Saturday, 14 March 2009

NOCS open day

I was a helper at today's NOCS open day for the public. We open our doors each year during/around Science Week to give whoever's interested a glimpse of the sort of work we do in Southampton. It's mostly families with young children who come along, but we do get quite a range, including quite a number of interested senior citizens.

Although us modellers can sometimes struggle to communicate our rather esoteric, simulated work, we were greatly assisted by the rental of this rather brilliant prop ...

It allows us to project animated model output onto a 2 m diameter sphere. The movie shown here is a rather boring one that I created of anthro CO2 invasion of the ocean, but some of the others that we had were pretty spectacular. Particularly some of the ones showing high resolution ocean physics - they look so good you can almost believe they're real (says a modeller). The globe acted as a pretty great ambassador for modelling, and certainly drew in a lot of visitors - even if some of them were more impressed by the "padding movies" of dolphins than those of our research.

Probably down to me not knowing when to shut-up, I had a number of long chats with various people about what we had on display, the science of climate change and careers in research. One chap, who I initially pegged as a climate "skeptic", wound up discussing socio-economics and the Club of Rome (of all things!) with me.

I had a really very encouraging chat with a woman who, while not a "skeptic", drew from what she'd heard in the media about climate change in the past to question how important the upcoming changes will be. It's a fair point, since most climate science TV programmes fail to mention that what's really significant about the anthropocene is not the changes that are happening per se, but rather the speed at which they're happening. The Earth has had much higher atmospheric CO2 in the past, and has had a much warmer climate, but generally the changes that have occurred have taken place relatively slowly. Anyway, by the end of a very long and rambling chat (taking in climate change vs. mountain-dwelling rodents, sediments, the PETM, her daughter's high school subject choices and science careers), she seemed convinced that I'd told her something new, and that she'd revised her slightly skeptical views. Of course, she could just have been being polite.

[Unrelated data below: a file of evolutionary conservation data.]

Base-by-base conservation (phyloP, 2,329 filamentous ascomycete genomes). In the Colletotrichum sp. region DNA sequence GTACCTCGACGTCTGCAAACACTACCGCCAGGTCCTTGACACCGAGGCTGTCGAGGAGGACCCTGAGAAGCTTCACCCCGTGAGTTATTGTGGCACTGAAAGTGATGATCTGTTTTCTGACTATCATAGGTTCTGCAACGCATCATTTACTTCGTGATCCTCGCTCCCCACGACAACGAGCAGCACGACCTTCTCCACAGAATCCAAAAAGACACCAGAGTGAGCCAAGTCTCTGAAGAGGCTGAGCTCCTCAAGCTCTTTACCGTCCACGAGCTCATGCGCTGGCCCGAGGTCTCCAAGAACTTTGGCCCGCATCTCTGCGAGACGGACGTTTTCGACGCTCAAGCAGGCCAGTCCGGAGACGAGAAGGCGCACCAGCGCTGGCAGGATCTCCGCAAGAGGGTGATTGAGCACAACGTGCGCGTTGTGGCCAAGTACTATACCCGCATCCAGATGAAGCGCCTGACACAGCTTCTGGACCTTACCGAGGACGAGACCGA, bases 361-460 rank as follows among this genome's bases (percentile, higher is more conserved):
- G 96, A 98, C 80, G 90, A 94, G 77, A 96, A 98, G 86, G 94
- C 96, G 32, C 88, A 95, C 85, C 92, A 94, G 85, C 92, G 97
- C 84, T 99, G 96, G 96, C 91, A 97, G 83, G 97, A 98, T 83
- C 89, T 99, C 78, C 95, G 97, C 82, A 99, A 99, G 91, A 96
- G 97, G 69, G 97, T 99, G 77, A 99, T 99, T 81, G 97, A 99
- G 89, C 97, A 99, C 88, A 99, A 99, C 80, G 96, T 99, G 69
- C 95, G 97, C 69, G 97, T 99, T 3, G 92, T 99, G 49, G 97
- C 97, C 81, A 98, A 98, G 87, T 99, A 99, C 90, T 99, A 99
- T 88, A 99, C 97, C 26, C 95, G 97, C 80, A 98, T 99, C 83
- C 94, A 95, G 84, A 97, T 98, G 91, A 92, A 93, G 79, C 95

Anyway, the day was a lot of fun. As scientists we often pooh-pooh public understanding of science as a new buzzword, but my experience is that the public are genuinely interested and get a lot out of it, and that it's really a very satisfying way to spend a day. That and we got a free lunch.

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